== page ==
Guinness is the first, arguably most important, item I would pack. There is not a more defining symbol of Irish culture than the black gold. As as an Irish citizen it symbolizes the laid-back, familial nature of the Irish people. For my second item, I would pack a computer so that I could watch the LSU football games online. I have enjoyed LSU football games for a long time, and they have always been a reminder to not take life to seriously. I mean at least I’m not the guy in the student section throwing up in the aisle, so life could always be worse. “The Stranger” by Albert Camus would be be the third item that I bring because I grew up in an echo chamber of theology; this book expanded my horizons. Furthermore, I would also pack “Thinking, Fast and Slow” by Daniel Khaneman because behavioral economics is such an interesting field of study. The book challenges the way you think about the world and makes you all the wiser for it. Last, but certainly not least, I would bring my family. They have been in many of my fondest memories, and I want them to be there for all the other cool stuff I accomplish in my life as well.
“Liberty and justice for all” is the well-engrained closing line from Francis Bellamy’s “Pledge of Allegiance”—a truly patriotic mantra that encompasses the fervent idealism of this nation’s founders with the contemporary romanticism that holds the imagination of the American public. Liberty and justice for everyone are values that I’d like to say have been foundational beliefs providing the bedrock of the American political system; however, at no point in United States history has the last line of the “Pledge of Allegiance” ever been true. Although, until recent history the U.S. government had never produced a federal mandate that so blatantly undermined these values. That changed with the Supreme Court’s decision in Korematsu v. U.S. (1944) when it was ruled that during times of war, the government’s compelling interest of national security outweighed the rights of American citizens. In other words, the government could legally infringe upon constitutional rights if there was a national security interest. Almost half a century later 9/11 occurred, and in response the U.S. government passed the Patriot Act in the interest of thwarting terrorist plots. The Patriot Act gives the National Security Agency (NSA) the ability to amass large quantities of private information on every cell phone in America, which infringes upon the Fourth Amendment right to prevent illegal search and seizure. In addition, the Justice Department can detain anyone for questioning without the need for a warrant, a probable cause or a legal proceeding. Furthermore, the Justice Department can issue gag orders that make it illegal for those detained for “suspicious activity” to ever discuss the activity of the Justice Department. The movie V for Vendetta is a satire that was released in direct response to the U.S. government overstepping its bounds. In this film, the government uses the public’s fear of war and disease to establish a totalitarian police state. The movie satirically jabs at former U.S. President George W. Bush who, in light of the 9/11 terrorist attacks, unilaterally used his executive mandate from the public to declare a war on terrorism and pass the Patriot Act. V for Vendetta introduces the issue of government overreach, but the in-depth research I conduct exposes the extent to which this issue pervades throughout contemporary American government.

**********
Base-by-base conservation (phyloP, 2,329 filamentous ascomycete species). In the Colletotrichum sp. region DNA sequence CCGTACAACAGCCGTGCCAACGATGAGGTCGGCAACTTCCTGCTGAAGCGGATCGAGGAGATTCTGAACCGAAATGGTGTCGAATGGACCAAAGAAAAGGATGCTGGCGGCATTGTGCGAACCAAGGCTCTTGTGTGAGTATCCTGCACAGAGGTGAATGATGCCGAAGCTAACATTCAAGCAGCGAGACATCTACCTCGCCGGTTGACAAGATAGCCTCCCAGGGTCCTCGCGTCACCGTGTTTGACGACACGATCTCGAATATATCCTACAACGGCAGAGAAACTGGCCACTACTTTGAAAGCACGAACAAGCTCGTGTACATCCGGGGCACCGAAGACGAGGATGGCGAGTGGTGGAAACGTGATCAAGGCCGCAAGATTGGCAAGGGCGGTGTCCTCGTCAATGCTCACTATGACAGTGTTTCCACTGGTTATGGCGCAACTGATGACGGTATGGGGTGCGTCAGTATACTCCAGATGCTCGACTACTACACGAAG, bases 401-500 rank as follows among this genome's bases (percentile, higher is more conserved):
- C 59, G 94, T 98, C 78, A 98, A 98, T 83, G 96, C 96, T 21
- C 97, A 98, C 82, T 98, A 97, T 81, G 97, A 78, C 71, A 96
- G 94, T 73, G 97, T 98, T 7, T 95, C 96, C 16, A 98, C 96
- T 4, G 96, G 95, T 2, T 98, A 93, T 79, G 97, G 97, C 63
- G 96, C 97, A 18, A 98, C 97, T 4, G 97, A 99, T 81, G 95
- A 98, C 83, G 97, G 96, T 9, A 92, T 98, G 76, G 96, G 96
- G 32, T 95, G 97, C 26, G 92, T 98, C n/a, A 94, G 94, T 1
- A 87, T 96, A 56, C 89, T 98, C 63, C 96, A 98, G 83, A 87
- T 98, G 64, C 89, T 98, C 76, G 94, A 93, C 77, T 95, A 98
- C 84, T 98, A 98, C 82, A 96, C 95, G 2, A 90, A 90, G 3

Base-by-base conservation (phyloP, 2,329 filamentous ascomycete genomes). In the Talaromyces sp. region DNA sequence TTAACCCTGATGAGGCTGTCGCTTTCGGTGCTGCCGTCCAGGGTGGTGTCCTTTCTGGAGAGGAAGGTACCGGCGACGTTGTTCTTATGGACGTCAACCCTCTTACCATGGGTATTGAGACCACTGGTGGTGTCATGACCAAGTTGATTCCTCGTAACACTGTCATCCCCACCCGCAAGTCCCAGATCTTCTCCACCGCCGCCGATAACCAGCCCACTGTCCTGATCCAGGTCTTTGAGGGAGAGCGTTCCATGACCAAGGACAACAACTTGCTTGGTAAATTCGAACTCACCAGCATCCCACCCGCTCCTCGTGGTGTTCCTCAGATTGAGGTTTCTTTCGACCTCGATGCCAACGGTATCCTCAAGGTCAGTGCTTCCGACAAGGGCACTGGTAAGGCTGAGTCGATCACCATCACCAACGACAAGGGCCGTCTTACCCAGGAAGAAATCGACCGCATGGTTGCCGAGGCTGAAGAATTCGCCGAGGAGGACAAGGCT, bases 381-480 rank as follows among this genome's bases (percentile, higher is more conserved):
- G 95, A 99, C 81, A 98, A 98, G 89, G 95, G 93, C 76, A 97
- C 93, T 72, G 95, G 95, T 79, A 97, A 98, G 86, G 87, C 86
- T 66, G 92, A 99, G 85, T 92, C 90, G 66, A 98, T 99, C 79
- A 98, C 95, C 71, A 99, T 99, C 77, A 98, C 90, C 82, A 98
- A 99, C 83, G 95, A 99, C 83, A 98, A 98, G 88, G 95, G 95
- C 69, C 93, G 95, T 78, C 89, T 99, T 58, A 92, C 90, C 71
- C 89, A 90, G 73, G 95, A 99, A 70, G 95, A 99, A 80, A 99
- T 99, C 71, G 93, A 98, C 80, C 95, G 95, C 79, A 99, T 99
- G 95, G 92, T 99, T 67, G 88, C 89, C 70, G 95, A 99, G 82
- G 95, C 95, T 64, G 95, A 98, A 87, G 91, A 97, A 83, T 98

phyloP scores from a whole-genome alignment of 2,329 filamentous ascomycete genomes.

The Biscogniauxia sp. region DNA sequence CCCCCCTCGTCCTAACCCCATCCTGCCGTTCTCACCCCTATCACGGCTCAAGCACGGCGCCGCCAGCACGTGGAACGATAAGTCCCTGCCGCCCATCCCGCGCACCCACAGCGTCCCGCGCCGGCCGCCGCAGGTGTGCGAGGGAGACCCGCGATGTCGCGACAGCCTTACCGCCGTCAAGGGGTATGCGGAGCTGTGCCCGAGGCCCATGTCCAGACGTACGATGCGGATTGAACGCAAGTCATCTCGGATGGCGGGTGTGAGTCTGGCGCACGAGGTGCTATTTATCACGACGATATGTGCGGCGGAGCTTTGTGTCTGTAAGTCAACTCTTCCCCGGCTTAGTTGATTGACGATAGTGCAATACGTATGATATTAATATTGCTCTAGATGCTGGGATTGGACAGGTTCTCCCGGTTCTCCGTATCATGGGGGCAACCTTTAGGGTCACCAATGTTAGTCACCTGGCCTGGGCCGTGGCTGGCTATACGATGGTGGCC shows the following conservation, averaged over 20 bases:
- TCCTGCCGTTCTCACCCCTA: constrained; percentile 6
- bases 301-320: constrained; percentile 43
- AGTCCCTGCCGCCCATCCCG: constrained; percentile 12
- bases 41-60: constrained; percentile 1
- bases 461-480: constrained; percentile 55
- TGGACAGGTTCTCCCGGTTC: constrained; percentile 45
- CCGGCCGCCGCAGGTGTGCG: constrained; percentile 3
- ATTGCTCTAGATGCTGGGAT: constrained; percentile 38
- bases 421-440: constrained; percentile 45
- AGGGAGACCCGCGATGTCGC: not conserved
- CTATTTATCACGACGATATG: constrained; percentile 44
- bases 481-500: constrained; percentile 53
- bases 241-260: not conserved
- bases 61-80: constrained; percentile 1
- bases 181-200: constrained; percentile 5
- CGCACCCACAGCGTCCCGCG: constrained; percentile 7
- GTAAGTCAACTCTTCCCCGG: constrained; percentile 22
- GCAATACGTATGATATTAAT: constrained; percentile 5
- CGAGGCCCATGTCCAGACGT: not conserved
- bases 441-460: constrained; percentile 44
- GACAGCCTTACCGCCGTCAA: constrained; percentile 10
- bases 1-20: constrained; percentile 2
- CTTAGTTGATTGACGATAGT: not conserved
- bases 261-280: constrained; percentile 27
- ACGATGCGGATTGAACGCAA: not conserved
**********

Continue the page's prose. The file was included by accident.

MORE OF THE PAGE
Though, maybe I’m not being impartial to the issue; rather, the Patriot Act could be justifiable because while it may infringe upon the constitutional rights of Americans, it may prevent death and destruction caused by terrorist attacks. In other words, the ends may justify the means. The strongest political rhetoric that exists in favor of the Patriot Act is that it does prevent the always-looming threat of terrorist attacks. In 2015, Senate Majority leader Mitch McConnell (R-K.Y.) said, “We need to recognize that terrorist tactics and the nature of the threat have changed, and that at a moment of elevated threat it would be a mistake to take from our intelligence community any of the valuable tools needed to build a complete picture of terrorist networks and their plans—such as the bulk data collection program” (Raju and Everett, 2015). McConnell believes that removing surveillance power from the NSA—power derived from the Patriot Act—could lead to disastrous consequences in tense times. Other supporters of the Patriot Act express similar sentiment, especially their opposition to the information “whistleblower” Edward Snowden released in 2013 of classified government documents that revealed the NSA was amassing large quantities of private information from Americans via non-consented access to phone records, computer records, banking history and credit history (ACLU). The House Intelligence Committee denounced Edward Snowden and his action as a serious threat to national security. Chairman of the committee, Devin Nunes (R-Calif.) says the report issued by the committee presents that the information Edward Snowden leaked is not only fabricated but also has nothing to do with individual privacy interests (Gonzales, 2016). However, a study conducted by the New America Foundation, a non-profit organization, found that “of the 225 terrorism cases inside the U.S. since 9/11, bulk collection of phone records by the National Security Agency ‘has had no discernable impact on preventing acts of terrorism’” (Nakashima, 2014).
This political cartoon conveys the prevalence of NSA surveillance.
Birmingham Police respond to civil disobedience by suppressing marches with police dogs.